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Map Your Way with Great Books

Updated: 7 days ago

Off we sail into a brand new school year complete with its treasure chest of opportunities. To accompany you on your scholarly journey, Clover’s got suggestions to help you “Map Your Way with Great Books.” Whether your eyes are gracing the page for pleasure or a required assignment, reading builds academic muscle and provides entertainment galore. With Clover as your captain, Paging On is a bee-light.


The Community Literacy Foundation, in partnership with Neighborhood Reads and with support from its sponsors, provides these books to 40 school and public libraries in Washington, Union, Pacific, St. Clair and surrounding communities. Learn more at CommunityLiteracyFoundation.org.


Youngest Read


While we know we learn in desks situated in buildings with four walls, are called to class by a bell, and taught by a teacher, how many of us consider knowledge can happen anywhere and continue throughout our lives? That’s the theme of “School is Wherever I Am,” an A+ picture book with text and illustrations by Ellie Peterson.


Readers meet a little boy with big glasses walking to Horace Mann Elementary School (research Mann and learn his connection to education). The boy’s classroom is traditional, like others throughout our land — “School is where I laugh and where I write. It’s where I create, where I solve and stumble. It’s where I wonder …”


Simple, expressive illustrations portray the boy on a typical school day. Then the book shifts showing ways he learns when he’s not solving math problems and printing within the lines. The world opens up offering an education that nature and family provide — everything from a trip to the zoo, to choosing a book from the library to cooking with grandma. In life and school, we occasionally make missteps, but we learn from those too.


This thoughtful book closes on an important note for learners of all ages: “Where is school? School is wherever I am.”


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Check it out from the library

Middle Read


A good education is a brass ring we often take for granted, until we’re reminded it’s a privilege, a lesson made stunningly clear in “I Am Ruby Bridges: How One Six-year-old Girl’s March to School Changed the World,” by Ruby Bridges, with artful, symbolic illustrations by Nikkolas Smith.


Ruby narrates in an affectingly innocent 6-year-old child’s voice. She wonders about her name, Ruby, which her grandmother gave her, and proclaims “I will bridge the ‘gap’ between Black and white … and hopefully between all people.” But first Ruby has to experience trials.


It’s 1954 and the courts have banned segregation in public schools. Initially the court’s decision doesn’t affect Ruby, she goes to her usual school and “gets lots of gold stars,” but then her parents drop a bombshell. They want her to switch “To a better school … with better opportunities.”


For Ruby there’s no more walking to school with friends, instead she’s driven by four white federal marshals sent by the president. She’s told she’s the “first” but Ruby hasn’t got a clue what that means. Eventually it “hits (her).”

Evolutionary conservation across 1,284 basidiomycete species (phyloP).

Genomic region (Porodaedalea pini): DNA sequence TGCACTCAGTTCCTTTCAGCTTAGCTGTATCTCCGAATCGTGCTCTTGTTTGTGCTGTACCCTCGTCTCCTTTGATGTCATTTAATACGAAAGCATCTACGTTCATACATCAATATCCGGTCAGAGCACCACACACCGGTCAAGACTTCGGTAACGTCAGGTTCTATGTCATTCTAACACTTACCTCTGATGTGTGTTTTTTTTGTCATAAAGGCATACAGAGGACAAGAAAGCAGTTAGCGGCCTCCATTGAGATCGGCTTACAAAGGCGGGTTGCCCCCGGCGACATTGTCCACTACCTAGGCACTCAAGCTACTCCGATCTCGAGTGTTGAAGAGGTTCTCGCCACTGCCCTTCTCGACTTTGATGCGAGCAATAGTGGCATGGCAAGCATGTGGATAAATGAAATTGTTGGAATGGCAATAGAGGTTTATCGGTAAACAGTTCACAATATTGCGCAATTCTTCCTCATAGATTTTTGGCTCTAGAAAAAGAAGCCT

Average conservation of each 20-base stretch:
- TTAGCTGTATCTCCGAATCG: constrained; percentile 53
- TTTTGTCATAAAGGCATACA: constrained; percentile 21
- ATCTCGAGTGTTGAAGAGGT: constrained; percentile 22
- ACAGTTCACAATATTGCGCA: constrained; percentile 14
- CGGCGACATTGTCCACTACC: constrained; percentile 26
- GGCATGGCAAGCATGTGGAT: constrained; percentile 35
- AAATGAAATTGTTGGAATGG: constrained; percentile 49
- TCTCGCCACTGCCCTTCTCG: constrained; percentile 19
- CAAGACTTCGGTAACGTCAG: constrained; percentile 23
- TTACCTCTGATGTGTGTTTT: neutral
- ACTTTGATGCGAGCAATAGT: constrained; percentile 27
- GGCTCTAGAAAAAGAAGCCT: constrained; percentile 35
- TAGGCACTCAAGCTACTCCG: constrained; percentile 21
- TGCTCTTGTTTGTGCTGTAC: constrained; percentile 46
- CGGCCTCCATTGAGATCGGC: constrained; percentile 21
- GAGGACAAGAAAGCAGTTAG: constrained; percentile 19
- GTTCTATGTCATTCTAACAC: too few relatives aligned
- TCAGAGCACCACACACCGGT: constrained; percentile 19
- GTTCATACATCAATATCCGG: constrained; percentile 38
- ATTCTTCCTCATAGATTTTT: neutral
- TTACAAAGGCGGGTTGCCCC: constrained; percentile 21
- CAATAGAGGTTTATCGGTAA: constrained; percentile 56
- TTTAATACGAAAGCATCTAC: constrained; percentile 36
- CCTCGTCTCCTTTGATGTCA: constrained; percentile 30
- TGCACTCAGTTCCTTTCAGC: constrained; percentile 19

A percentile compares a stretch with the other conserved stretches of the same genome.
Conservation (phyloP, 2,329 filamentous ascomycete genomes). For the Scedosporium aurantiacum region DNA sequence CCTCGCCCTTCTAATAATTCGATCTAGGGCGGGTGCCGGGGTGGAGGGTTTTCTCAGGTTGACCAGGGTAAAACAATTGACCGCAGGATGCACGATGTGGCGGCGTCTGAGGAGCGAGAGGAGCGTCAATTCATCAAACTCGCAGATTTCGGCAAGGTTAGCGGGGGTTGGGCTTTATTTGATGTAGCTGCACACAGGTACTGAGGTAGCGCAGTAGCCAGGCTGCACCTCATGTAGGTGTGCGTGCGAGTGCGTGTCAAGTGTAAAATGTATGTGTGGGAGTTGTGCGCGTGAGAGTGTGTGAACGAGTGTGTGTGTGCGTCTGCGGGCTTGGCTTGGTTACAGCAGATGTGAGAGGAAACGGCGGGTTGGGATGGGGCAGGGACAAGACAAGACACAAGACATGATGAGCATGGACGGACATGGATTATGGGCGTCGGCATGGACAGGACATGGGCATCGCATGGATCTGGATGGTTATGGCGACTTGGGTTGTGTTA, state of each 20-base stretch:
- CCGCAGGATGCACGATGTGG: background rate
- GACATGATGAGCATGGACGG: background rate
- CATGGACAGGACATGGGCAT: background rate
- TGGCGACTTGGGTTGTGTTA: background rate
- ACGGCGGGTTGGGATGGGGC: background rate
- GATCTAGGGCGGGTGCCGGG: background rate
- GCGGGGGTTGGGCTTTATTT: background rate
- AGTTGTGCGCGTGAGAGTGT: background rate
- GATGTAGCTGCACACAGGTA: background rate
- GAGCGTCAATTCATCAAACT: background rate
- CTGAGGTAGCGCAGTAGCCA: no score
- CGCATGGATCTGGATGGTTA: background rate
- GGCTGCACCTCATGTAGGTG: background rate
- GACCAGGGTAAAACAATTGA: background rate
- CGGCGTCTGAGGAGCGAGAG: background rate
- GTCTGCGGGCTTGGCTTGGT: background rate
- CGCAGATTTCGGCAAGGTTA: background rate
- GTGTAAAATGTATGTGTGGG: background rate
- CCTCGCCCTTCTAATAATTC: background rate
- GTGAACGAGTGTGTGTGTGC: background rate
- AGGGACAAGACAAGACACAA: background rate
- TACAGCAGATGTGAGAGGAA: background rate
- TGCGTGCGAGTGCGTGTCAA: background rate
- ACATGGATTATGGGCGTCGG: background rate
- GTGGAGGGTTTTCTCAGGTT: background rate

The message in this book is powerful a “School is just a school and kids are just kids,” a message that’s as timeless today as in 1954.


Buy the book

Check it out from the library


Oldest Read


Fantasy and adventure await in “The Last Mapmaker,” a shiver-me-timers story that will launch readers into a make-believe world. Maties will meet a brave heroine, experience a pulse-pounding voyage, and explore a perilous sea guarded by a dragon with a bad reputation. In her newest book, award winning author Christina Soontornvat gifts young readers with a page-turner they won’t soon forget.

After 20 years of war, the country of Mangkon is at peace—12-year-old Sai lives there with her slovenly father, whose only job is pick-pocketing. He’s far from a model for young Sai who lucks into a job as an assistant to one of the last mapmakers, Paiyoon. Under his tutorage Sai shows great promise in drawing maps and copying Paiyoon’s style, a talent that could elevate her from her low-class status.


Sai longs for a proper ancestry, to wear a lineal with links showing generations of family like others wear. It’s the key to the kingdom for Sai, so when the Queen of Mangkon offers a lineal or a cash prize for those brave enough to go on an expedition to the mysterious southern islands, Sai is overjoyed when Paiyoon invites her to accompany him and chart the voyage.


Neither of them knows what perils await, that the ship will end up in the Harbinger Sea, a “boundary between the human world and that of the spirits,” and that danger lurks on the ship itself. Sai gets her sea-legs as she’s buffeted about by storms, a stowaway, disease, questionable alliances, and a legendary beast. “The Last Mapmaker” is a thrill a minute, entertaining from first page to last.


Buy the book

Check it out from the library


Written by Chris Stuckenschneider. Copyright 2022, Community Literacy Foundation. Reprinted with permission.



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